Bradley's 4-3-3 experiment falls flat vs. Colombia
CHESTER, Pa. – Bob Bradley entered the lab on Tuesday night.
The United States national team started their friendly against Colombia at PPL Park with Jermaine Jones, Michael Bradley and Maurice Edu playing a triangle in central midfield.
Call it a 4-3-3 or a 4-5-1 or whatever you want; the numerical distinctions are just semantics. The point is that the inclusion of a central midfield trio necessitated a different look than anything we've seen previously from Bob Bradley's side.
The result? Decidedly mixed.
"We didn't find a good rhythm of playing out of the back [in the first half] and playing forward fast enough and have some good options," the American manager said after the match. "We felt like we really couldn't put passes together that took us anywhere."
Early in the match, the trio of central midfielders struggled with its positioning. On occasion, both Michael Bradley and Jones – who played ahead of Edu – checked back to receive the ball after it was controlled by the American back line or the Rangers midfielder.
The pair improved its communication as the half wore on, but failed to create much of anything in the attack.
Because of the difficulty in attack, the rest of the US team didn't spread out to create passing angles. Stuart Holden drifted into the center of the field as he did against Poland last Saturday.
Part of this tactic was by design, as Jonathan Spector frequently advanced up the flank, but the Stars and Stripes often lacked width when they gained possession and looked to counter.
Bolton's newest star admitted he ventured too far into the middle at points.
"I was trying to find the ball," Holden said after the game. "I didn't want to just be stuck out on the wing and not getting any of the ball. I may have flowed inside a little too much, but I was just trying to get on the ball and trying to connect things for us."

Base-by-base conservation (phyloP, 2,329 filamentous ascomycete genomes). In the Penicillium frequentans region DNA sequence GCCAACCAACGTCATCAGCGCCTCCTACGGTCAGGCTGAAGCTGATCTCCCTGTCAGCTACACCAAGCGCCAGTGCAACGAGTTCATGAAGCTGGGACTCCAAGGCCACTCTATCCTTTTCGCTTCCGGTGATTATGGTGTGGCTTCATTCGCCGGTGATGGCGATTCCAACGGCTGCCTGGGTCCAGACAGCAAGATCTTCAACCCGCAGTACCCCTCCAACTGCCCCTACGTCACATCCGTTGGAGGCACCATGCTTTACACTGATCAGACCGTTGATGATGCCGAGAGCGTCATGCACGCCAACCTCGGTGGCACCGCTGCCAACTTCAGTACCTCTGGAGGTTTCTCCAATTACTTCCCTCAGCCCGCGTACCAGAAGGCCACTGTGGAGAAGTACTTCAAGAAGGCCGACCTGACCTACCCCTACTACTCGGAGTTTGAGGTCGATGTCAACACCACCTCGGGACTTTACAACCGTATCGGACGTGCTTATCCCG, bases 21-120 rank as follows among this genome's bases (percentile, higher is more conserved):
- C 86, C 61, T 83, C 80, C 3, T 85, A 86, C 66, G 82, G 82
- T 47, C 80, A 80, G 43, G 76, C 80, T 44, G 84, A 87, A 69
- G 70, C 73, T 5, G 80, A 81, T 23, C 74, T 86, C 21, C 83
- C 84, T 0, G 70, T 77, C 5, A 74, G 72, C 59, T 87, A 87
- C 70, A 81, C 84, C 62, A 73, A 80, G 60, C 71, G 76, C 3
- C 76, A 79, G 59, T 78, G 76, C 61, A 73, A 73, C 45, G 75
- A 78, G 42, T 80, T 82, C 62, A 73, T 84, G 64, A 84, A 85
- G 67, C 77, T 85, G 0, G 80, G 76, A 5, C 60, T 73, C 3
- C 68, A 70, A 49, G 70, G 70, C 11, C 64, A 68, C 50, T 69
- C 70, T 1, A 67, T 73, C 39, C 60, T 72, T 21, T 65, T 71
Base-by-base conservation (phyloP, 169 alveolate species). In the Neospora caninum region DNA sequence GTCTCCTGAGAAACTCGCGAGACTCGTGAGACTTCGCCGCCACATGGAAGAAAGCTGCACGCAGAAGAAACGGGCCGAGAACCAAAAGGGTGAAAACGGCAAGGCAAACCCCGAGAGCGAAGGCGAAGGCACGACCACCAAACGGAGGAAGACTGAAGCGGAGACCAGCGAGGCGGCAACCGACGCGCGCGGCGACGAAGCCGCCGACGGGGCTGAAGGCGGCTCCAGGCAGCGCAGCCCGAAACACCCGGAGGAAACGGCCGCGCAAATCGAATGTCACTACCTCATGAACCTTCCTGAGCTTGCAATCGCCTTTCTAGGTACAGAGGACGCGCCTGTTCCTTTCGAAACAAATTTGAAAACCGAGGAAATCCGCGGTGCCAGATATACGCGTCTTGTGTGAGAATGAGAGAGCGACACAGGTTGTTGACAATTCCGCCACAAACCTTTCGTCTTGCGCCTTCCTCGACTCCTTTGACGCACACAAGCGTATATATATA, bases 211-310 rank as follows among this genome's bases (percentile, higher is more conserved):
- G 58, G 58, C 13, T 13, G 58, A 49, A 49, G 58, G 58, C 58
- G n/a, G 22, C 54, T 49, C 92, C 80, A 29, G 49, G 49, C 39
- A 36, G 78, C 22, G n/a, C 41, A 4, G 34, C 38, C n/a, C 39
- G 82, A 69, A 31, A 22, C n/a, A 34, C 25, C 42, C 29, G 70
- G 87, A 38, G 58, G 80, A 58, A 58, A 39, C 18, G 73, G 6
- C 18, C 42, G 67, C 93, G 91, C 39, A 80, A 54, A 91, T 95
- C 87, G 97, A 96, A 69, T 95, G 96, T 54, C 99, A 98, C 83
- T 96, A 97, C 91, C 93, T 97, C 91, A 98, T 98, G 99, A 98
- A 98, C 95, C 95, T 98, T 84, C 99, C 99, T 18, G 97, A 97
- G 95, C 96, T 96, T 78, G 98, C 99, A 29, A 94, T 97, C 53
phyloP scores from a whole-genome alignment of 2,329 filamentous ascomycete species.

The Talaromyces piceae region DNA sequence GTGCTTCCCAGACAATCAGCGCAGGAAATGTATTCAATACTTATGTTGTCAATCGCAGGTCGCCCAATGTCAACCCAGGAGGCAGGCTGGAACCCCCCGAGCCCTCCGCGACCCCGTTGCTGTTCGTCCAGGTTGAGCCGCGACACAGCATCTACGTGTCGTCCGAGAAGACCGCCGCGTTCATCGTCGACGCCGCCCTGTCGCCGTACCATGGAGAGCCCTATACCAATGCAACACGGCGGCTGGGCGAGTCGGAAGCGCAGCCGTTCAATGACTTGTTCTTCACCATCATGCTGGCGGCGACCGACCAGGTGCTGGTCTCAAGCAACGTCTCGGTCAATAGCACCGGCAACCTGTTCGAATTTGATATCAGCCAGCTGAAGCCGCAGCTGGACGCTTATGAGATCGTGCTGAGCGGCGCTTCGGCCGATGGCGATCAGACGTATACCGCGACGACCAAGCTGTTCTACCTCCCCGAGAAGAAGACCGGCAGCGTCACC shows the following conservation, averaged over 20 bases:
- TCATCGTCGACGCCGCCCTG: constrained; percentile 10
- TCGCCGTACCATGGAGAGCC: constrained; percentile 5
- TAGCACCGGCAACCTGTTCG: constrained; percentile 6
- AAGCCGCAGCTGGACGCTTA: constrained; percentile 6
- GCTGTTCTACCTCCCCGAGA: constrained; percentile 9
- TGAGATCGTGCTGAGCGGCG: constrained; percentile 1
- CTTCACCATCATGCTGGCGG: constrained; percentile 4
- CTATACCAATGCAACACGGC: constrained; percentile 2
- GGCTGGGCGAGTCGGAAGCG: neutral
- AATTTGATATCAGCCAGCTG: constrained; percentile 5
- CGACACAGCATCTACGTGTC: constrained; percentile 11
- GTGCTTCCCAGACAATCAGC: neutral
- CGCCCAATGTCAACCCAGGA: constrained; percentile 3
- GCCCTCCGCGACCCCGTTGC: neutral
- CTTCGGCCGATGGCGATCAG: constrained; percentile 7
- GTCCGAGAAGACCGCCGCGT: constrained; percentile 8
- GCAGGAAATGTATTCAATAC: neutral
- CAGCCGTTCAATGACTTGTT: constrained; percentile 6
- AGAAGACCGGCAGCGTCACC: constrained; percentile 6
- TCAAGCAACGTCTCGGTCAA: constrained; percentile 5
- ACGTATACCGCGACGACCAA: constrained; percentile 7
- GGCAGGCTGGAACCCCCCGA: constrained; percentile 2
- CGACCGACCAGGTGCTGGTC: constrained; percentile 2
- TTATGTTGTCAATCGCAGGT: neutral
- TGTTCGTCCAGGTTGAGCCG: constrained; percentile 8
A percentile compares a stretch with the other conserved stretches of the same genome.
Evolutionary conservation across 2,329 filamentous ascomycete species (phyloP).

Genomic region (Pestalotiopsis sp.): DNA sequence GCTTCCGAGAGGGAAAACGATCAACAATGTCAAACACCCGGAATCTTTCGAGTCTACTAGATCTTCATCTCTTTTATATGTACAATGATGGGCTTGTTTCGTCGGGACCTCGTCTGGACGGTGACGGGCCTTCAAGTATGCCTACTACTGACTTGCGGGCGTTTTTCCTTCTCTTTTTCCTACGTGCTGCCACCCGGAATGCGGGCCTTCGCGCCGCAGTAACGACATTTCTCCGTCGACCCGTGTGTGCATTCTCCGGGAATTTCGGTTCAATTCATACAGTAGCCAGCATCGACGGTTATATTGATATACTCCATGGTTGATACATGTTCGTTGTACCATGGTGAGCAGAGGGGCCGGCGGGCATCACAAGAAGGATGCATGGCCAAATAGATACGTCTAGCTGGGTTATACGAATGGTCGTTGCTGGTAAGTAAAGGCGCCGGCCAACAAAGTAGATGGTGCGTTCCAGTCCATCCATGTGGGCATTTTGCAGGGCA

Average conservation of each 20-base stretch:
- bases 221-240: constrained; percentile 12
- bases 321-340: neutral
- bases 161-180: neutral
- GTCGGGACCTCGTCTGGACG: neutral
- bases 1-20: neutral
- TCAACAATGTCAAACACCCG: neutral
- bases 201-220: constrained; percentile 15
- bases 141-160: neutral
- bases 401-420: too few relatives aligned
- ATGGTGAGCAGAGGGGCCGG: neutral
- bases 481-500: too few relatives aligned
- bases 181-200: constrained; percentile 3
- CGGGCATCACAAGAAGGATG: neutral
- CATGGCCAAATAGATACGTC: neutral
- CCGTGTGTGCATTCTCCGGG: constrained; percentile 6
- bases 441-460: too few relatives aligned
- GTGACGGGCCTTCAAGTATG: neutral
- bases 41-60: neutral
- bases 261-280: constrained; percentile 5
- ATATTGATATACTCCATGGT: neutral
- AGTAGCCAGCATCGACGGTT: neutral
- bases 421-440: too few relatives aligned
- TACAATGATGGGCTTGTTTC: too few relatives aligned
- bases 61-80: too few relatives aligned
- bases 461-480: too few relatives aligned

First-time cap-winner Brek Shea, who looked a bit out of sorts with the speed of the game, had the opposite problem with the formation. He wanted to spread out, but couldn't find the space.
"The way I was tucked playing a 4-3-3, so the guy was right on top of me," the FC Dallas winger said. "If I went left or right there was a guy. I didn't have the free space of being out wide."
"I definitely feel more comfortable in a 4-4-2. I’m not saying in the 4-3-3 I can’t play, but I haven’t played there in a while especially being nervous with my first cap."
With Shea struggling, Jones shifted further and further left and up field until he was playing even with or ahead of the young FCD midfielder at times.
As a result, the formation resembled a 4-1-4-1 with Edu and Jozy Altidore playing the solo roles. The striker looked lost, both because of his poor first touch and his lack of support.
The three central midfielders didn't mesh well together, but it was their first time together and there were moments of potential. Jones' speed up the left side created a nice chance in the 17th minute.
After partially blocking a Colombia free kick, he raced up the flank and received a punt from Brad Guzan. The Schalke 04 midfielder was fouled on the play, setting up a dangerous free kick. (Oguchi Onyewu got a head to Holden's excellent service, but missed wide. The replay showed Bradley had a better angle on net.)
At the 28-minute mark, Jones once again got free on the left side before crossing to a streaking Bradley who continued the switch to Holden.
Although the sequence ultimately came to nothing, it showed how the formation could work with Jones leading the attack and the tireless Borussia Mönchengladbach midfielder trailing the play as he's done so effectively in the Bundesliga. (Both Bradley and Jones covered an impressive amount of the PPL Park field.)
But overall, the new formation failed to pass Bob Bradley's stiffest test.
"We only gauge things on our ability to create chances," he said.
The coach made four substitutions to start the second half including removing Edu for Eddie Johnson who pushed up and paired with Altidore. The final 45 saw the US adopt their more traditional 4-4-2, which looked more dangerous.
The experiment was over ... for the night.
Noah Davis covers the United States national team for MLSsoccer.com. Follow him on Twitter @noahedavis.